The Muslim Media Practitioners of Nigeria (MMPN), Oyo State Chapter, has advised youths to shun social vices, consumption of alcohol and hard drugs that could ruin their destiny.
Its Chairman, Alhaji Ridwan Fasasi, said they should rather engage themselves meaningfully toward the development and progress of the society.
Fasasi gave the advice on Sunday in a communique he signed at the end of the group’s monthly meeting in Ibadan.
He said: “Many youths in the country engage in consumption of alcohol and other hard drugs.
“This has adverse effects on their psychological wellbeing, resulting in thuggery, armed robbery, kidnapping, banditry, gun running, among others.
“We call on government at all levels to address the rate at which hard drugs and drinks are being circulated in the society.
“We frowned at the unregulated manner alcohol and other hard drugs are being displayed and sold at motor parks as well as other parts of the society.
“This is responsible for some major road crashes recorded on the road in Oyo State and Nigeria in general.”
He also called on government to enforce the law and impose heavy sanction, without fine, that would discourage the sales and consumptions of alcohol and other hard drugs in the society.
Fasasi urged parents to mentor their children for them to be useful to the society.
He also called on the governments and well-meaning Nigerians to empower youths and the needy, saying that empowering them would reduce the insecurity challenge in the country.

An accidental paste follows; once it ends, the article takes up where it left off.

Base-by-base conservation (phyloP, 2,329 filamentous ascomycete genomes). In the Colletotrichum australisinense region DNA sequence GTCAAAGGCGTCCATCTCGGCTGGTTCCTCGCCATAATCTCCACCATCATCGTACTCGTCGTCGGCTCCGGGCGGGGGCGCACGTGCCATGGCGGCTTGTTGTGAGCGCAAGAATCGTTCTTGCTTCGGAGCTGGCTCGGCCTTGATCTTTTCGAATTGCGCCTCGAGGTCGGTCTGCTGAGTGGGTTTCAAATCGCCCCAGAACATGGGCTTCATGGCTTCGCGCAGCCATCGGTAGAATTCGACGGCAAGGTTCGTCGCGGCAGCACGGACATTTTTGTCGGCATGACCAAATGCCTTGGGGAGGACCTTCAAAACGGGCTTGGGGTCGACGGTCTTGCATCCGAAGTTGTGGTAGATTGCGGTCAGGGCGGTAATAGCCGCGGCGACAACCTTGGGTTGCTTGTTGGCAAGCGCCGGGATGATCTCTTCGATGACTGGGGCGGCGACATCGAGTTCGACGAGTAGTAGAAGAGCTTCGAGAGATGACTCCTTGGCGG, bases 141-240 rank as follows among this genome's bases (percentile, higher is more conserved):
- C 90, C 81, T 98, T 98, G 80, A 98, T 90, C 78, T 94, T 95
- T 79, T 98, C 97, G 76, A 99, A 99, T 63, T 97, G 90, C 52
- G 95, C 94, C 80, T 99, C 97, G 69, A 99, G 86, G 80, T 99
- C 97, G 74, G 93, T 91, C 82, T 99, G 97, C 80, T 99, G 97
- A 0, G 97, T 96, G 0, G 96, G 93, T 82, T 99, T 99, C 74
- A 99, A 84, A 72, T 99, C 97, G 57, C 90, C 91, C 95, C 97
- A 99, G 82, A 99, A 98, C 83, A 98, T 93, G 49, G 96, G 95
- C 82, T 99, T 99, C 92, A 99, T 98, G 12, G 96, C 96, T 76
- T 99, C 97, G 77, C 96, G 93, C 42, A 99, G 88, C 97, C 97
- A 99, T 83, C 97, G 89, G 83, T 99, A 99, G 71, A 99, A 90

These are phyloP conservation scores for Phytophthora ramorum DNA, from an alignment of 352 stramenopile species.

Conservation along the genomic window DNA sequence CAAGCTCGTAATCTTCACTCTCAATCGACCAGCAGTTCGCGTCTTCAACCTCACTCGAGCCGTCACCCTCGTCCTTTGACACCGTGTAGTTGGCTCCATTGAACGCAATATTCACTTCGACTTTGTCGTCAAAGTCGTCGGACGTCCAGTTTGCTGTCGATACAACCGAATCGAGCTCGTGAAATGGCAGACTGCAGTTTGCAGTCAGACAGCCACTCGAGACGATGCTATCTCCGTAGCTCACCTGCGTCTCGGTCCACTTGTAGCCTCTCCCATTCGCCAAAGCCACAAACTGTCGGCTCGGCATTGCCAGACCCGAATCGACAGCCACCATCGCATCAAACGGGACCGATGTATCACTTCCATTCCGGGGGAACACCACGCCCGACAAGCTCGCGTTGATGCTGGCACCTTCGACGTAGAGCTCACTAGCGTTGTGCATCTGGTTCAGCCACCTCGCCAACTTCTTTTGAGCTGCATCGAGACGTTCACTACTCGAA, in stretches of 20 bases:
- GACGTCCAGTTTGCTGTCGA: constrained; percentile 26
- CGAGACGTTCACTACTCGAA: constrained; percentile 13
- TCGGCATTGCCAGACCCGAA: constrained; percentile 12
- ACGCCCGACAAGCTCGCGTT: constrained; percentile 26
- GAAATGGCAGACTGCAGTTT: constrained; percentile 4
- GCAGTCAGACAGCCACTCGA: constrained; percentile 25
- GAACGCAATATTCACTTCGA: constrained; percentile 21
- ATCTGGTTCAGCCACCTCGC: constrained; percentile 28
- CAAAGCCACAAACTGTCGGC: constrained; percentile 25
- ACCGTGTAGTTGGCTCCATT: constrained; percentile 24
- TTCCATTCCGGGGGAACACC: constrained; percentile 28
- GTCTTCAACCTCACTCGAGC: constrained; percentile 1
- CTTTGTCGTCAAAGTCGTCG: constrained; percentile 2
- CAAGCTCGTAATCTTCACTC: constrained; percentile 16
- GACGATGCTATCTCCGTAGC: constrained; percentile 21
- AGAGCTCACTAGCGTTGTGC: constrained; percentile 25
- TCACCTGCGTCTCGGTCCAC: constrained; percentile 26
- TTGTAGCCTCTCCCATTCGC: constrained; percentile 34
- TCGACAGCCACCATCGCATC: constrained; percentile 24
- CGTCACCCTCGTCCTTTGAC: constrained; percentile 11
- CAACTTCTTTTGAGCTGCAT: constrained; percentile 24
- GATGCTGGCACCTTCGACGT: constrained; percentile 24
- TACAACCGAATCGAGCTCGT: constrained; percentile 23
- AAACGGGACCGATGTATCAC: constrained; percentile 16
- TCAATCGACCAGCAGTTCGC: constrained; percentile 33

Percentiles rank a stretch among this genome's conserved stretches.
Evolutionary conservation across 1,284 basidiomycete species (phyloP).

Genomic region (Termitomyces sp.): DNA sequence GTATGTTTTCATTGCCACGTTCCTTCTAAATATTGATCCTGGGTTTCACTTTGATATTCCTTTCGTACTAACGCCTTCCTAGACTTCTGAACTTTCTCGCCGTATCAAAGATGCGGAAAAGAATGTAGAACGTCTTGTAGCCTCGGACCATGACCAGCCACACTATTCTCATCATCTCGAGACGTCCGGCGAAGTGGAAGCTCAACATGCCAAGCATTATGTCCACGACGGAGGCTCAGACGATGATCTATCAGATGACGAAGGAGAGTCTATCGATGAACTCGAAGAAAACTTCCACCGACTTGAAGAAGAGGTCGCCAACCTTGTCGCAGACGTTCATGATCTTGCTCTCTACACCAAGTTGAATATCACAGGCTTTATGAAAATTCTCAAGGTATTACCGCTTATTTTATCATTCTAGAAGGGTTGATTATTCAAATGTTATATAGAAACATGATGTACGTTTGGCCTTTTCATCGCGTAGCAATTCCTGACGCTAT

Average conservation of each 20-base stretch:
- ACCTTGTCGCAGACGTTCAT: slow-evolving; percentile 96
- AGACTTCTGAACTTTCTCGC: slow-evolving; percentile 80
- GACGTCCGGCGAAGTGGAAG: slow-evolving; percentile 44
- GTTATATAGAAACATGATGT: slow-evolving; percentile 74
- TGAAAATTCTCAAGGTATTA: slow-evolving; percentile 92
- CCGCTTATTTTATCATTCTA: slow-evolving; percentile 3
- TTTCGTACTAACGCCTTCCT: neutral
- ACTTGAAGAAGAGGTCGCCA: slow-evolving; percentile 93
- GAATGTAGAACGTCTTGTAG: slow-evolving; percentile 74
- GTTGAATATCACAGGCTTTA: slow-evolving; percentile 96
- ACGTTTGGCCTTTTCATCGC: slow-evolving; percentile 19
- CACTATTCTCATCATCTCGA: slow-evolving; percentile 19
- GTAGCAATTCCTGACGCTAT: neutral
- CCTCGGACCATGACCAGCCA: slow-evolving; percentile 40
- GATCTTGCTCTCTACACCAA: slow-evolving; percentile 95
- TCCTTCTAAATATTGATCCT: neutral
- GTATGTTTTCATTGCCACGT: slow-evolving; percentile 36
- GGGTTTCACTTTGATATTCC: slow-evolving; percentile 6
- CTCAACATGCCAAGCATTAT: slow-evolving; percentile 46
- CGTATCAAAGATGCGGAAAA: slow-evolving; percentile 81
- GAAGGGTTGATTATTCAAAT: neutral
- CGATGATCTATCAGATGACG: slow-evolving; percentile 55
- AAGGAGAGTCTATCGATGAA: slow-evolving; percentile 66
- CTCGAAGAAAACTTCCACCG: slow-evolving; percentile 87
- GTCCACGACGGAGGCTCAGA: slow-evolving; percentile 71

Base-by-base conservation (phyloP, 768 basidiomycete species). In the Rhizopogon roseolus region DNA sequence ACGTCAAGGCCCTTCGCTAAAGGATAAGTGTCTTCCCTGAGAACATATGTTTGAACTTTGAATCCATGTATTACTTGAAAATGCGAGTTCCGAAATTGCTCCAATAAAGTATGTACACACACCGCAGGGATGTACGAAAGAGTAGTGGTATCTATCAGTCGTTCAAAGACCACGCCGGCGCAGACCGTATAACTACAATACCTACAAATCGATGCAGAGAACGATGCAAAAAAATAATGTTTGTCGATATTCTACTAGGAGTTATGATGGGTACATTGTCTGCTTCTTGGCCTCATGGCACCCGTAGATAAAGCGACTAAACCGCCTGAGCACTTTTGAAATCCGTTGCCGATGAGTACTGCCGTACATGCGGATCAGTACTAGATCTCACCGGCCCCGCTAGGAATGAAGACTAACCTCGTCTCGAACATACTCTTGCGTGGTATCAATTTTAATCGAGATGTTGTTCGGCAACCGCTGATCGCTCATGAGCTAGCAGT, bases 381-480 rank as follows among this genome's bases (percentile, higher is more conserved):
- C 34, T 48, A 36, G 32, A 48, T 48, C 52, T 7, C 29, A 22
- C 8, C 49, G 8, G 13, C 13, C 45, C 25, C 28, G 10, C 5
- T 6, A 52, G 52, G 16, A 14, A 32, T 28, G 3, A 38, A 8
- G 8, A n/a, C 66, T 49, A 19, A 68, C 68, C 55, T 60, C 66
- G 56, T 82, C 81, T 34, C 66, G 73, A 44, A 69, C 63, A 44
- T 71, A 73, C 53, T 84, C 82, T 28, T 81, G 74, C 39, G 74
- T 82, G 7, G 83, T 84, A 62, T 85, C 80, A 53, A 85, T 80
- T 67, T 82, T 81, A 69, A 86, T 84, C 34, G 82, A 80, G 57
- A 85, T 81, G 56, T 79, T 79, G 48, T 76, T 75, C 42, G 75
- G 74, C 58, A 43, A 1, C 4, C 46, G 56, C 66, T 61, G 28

The chairman urged them to stop the habit of giving cash that would add no value to the lives of the citizens at the end of the day.
Fasasi appealed to the Federal Government to address the high cost of foods and other goods in the markets.
He said that the scourging and high prices of food had made it difficult for Nigerians, especially the masses to feed their families.
Fasasi commended the Oyo State Government for evacuating the street beggars from the streets and advised other states in Nigeria to emulate the initiative.
He called on Gov. Seyi Makinde-led administration not to relent on the initiative, saying it would reduce the rate at which female beggars were being impregnated and assaulted by suspected hoodlums.
According to him, children born from these sexual assaults are usually sold to those who will eventually use them for ritual purpose. (NAN)